A family friend of Nathan's told CNN that the Editor-in-Chief of Kamayut Media was tortured for two weeks after his arrest. The 44-year old and his local producer were severely beaten around their heads, burned on their stomach, buttocks and thighs with cigarettes. And made to kneel on ice why their hands were handcuffed behind them during interrogations. The committee to protect journalists has described the abuse as unconscionable. Both Danny and Nathan are being held in the notorious Insein Prison, a monument to brutality housing more than 10,000 prisoners of which hundreds are political prisoners.

Anna Coren, CNN Hong Kong.


HARLOW: Let me bring in now Rose and Buddy Fenster. They are Danny's parents. Thank you both so much for joining us this morning. And look as a mom I can't - I can't imagine your pain but I'm so sorry that you're going through this and I know Danny would just be filled with so much watching both of you fighting for him to be released or for any information on him.

Rose, let me start with you because you said the moment your son, Brian - your other son, Brian, told you that Danny had been detained you stopped breathing.


HARLOW: That that - that that's what - that's what it was like. And have you gotten any update on him since?

FENSTER: We're just waiting and going through proper channels and still waiting to hear how he is and what's going on.

HARLOW: It's been nine days, Buddy, and you talk about your son as someone who just wanted to write what was right. That that was - that was his goal, that's why he went into journalism, that's why he went into it in Myanmar. What did he want to accomplish there?

BUDDY FENSTER, FATHER OF DETAINED JOURNALIST DANNY FENSTER: You know, I think just telling the story of people's lives and just reporting the ups and downs and the sometimes not so important things about their lives or important things about their lives. You know, we all find out that there are things that are so important to us they mean so little to everyone else and I think Danny picked up on that and he just wanted to give people a voice.

HARLOW: Our colleague, Anna Coren, just talked about the other journalist, American journalist who's also detained there as well, Nathan Maung, and you got the sense, Buddy, talking to Danny I guess the last time you talked to him that a lot of journalists were leaving and that he felt like maybe this was time to get out for good. Is that right?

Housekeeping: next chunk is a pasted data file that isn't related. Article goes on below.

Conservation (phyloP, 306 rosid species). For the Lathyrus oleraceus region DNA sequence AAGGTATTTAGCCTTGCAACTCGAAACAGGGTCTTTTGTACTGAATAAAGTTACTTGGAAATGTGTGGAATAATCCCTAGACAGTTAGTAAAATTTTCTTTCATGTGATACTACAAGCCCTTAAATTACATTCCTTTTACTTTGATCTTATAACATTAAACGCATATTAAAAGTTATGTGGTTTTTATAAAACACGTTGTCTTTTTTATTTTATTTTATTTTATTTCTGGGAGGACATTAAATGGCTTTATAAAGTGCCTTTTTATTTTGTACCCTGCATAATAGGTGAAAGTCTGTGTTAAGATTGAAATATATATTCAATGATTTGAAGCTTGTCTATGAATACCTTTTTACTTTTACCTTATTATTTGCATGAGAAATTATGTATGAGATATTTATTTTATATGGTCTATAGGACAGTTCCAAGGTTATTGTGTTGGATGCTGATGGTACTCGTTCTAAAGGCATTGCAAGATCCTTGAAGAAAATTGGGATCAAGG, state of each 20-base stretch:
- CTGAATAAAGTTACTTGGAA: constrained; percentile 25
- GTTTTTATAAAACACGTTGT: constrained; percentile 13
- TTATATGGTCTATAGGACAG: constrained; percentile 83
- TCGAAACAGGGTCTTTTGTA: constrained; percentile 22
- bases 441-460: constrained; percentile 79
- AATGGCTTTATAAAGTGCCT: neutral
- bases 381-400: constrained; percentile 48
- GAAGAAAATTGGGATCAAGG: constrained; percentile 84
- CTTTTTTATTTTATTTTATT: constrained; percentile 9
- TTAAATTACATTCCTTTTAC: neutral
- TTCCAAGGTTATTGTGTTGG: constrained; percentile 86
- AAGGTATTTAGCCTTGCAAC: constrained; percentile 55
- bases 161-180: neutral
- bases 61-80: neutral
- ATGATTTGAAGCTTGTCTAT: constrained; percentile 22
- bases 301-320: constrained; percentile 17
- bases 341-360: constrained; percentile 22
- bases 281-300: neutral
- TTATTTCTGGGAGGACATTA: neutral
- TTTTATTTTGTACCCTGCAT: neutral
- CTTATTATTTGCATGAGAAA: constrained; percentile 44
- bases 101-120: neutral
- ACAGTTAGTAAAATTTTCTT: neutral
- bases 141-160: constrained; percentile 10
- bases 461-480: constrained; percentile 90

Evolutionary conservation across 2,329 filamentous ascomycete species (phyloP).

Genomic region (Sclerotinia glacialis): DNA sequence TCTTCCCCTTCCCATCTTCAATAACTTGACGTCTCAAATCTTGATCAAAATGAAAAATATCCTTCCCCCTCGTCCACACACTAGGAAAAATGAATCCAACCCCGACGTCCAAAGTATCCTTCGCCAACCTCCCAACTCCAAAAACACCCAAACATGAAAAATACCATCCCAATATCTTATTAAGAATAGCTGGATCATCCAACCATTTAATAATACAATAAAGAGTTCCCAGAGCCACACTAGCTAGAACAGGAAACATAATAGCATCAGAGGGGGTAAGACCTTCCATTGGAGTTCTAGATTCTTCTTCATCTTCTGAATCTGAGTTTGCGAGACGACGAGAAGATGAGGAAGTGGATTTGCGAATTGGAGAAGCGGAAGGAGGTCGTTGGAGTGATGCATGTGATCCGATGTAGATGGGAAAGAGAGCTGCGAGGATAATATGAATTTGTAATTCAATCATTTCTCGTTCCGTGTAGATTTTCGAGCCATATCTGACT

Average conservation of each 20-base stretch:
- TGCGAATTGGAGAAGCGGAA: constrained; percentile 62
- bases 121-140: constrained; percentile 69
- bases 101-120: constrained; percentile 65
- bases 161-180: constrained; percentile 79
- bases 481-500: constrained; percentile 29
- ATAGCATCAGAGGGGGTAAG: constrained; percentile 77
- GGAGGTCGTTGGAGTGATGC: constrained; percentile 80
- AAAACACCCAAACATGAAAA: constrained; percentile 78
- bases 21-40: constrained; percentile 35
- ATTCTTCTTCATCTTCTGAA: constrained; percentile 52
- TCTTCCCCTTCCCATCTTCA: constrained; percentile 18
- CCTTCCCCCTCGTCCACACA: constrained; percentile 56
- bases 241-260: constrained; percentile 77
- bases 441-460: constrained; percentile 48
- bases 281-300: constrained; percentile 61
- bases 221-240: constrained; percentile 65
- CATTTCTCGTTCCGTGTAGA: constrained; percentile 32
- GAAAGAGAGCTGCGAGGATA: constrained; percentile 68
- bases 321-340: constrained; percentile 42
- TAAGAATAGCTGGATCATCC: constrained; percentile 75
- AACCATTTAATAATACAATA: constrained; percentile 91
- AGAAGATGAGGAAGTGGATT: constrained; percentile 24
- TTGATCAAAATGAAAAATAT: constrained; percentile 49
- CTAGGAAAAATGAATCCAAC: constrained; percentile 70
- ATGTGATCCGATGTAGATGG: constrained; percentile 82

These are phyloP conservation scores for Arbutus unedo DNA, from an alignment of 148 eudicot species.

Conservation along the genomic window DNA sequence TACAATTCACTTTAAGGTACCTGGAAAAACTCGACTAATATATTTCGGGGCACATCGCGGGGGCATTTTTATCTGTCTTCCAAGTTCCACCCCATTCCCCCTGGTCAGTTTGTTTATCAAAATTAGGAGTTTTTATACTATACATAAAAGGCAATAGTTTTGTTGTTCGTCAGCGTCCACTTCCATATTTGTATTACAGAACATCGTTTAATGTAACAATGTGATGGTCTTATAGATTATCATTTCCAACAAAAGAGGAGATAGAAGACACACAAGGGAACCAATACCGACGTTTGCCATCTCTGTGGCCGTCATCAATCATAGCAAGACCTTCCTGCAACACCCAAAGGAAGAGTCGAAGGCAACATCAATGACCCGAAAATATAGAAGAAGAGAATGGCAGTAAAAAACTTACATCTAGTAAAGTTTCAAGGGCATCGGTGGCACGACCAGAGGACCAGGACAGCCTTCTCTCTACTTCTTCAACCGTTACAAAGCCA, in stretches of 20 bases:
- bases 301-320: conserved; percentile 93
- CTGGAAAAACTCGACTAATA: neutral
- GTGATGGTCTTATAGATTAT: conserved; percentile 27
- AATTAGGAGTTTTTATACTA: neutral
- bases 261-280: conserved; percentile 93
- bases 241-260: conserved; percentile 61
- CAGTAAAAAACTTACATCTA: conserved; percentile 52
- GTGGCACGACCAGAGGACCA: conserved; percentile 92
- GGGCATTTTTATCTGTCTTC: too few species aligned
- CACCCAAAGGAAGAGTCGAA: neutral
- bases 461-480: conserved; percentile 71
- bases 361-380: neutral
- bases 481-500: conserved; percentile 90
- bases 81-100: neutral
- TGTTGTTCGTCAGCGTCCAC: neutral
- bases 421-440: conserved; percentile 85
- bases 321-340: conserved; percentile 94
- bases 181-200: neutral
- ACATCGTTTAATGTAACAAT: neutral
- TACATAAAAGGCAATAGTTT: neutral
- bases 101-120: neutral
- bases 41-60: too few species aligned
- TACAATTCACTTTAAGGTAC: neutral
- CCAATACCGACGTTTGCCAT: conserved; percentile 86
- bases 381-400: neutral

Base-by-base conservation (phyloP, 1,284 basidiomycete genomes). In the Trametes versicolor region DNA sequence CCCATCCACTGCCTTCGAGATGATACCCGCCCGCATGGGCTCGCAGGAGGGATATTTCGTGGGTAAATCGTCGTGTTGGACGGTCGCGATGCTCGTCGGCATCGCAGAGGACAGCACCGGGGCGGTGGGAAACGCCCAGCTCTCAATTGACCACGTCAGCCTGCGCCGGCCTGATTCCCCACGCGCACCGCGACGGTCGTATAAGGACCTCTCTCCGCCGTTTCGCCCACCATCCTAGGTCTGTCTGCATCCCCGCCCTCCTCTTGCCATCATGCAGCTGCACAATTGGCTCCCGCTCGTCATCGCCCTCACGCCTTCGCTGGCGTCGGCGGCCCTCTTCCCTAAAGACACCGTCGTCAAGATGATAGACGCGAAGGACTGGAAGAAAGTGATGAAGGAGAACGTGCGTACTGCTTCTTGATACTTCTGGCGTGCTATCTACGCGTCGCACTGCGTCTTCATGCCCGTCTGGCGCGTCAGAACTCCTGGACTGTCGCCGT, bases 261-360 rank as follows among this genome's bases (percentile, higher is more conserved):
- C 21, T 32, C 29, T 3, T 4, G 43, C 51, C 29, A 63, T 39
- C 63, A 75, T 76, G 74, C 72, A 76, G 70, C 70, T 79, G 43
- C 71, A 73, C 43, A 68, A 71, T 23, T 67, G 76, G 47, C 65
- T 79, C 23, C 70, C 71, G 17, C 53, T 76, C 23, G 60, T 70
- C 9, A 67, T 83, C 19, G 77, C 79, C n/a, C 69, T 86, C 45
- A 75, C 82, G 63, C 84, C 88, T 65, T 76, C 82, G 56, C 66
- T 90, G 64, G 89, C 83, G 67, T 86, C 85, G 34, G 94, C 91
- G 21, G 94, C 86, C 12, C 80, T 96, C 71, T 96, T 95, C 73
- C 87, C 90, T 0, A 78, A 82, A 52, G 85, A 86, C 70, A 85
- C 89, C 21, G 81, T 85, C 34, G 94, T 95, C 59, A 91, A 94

B. FENSTER: Yes, you know, Danny he plays it close to the vest but I just sensed that it was his feeling that support and safety for the journalists was really a major question. And it seemed like just the country was just closing up. And he, you know, if it means - it stops you from doing your job and that's just what Danny wanted to do was his job, you know, it became really difficult.

[10:45:00] HARLOW: Rose, if it's OK I'd like to take a moment just to talk about who your son was outside of the journalist he was and how brave he is but also the person that he is. You sent us these great photos and videos of him. And this one really stuck us. This is him playing with his little niece, Ila (ph), going over letters with her, showing her how to play guitar. Let's play it for everyone.


UNKNOWN: Can you find the D for uncle Danny?

D. FENSTER: Do you know what - do you know what Danny starts with?


D. FENSTER: What letter?

UNKNOWN: This one.


HARLOW: Look at that. Can you tell us about Danny, Rose, beyond these tragic headlines?

R. FENSTER: Yes. Danny is very loving and caring, compassionate. He loves family, family's very important. His niece and nephew just -- his grandmother, his friends; he's very giving, he's very selfless, very intelligent, great sense of humor. Just very chill, non- pretentious. I mean he's just one of a kind guy that just, I don't know, has that wanderlust like we said before but does come back home every so often.

And he, yes, just a good hearted guy, always he worked for a couple years with AmeriCorps in San Jose working with the homeless and helping. He's got charity and heart and giving back in his soul.

HARLOW: He was coming back, Buddy, to surprise you guys and he was going to make it - he was going to make it before Father's Day.

B. FENSTER: I guess so, yes, I mean Dan always somehow or another ends up on the couch. And it was - yes, he's one of those couch people, you know. Then he's gone and all you see is loose change and a sock and he's off to the next adventure. But, yes, I mean we haven't seen him in a - in a long time. And would have (ph) really nice to see him.